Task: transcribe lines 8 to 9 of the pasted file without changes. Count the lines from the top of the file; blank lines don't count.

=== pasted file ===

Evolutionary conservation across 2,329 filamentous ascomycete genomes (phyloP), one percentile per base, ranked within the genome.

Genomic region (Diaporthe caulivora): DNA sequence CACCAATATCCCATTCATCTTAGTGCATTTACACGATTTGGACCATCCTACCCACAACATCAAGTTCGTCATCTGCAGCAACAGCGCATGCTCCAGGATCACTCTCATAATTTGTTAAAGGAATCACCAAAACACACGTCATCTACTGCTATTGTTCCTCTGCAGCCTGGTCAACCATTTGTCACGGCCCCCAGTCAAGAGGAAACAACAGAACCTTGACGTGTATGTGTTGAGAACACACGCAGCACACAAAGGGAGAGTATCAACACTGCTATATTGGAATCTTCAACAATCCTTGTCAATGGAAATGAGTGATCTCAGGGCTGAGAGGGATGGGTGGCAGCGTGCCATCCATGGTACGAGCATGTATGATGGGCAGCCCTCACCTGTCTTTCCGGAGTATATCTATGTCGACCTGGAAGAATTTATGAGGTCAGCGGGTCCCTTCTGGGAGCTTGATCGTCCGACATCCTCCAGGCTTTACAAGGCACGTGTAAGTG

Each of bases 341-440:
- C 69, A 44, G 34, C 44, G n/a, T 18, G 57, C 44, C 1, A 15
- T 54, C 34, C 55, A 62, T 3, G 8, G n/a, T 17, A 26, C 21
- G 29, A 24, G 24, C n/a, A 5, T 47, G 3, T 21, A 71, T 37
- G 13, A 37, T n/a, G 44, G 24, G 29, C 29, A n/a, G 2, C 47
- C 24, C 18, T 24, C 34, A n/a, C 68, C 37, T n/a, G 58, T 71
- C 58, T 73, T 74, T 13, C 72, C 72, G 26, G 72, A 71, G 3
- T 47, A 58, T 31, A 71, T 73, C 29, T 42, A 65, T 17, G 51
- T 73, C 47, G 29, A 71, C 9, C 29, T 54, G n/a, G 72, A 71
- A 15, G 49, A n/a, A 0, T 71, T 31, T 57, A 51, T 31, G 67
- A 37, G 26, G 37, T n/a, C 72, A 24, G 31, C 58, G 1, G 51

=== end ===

- C 24, C 18, T 24, C 34, A n/a, C 68, C 37, T n/a, G 58, T 71
- C 58, T 73, T 74, T 13, C 72, C 72, G 26, G 72, A 71, G 3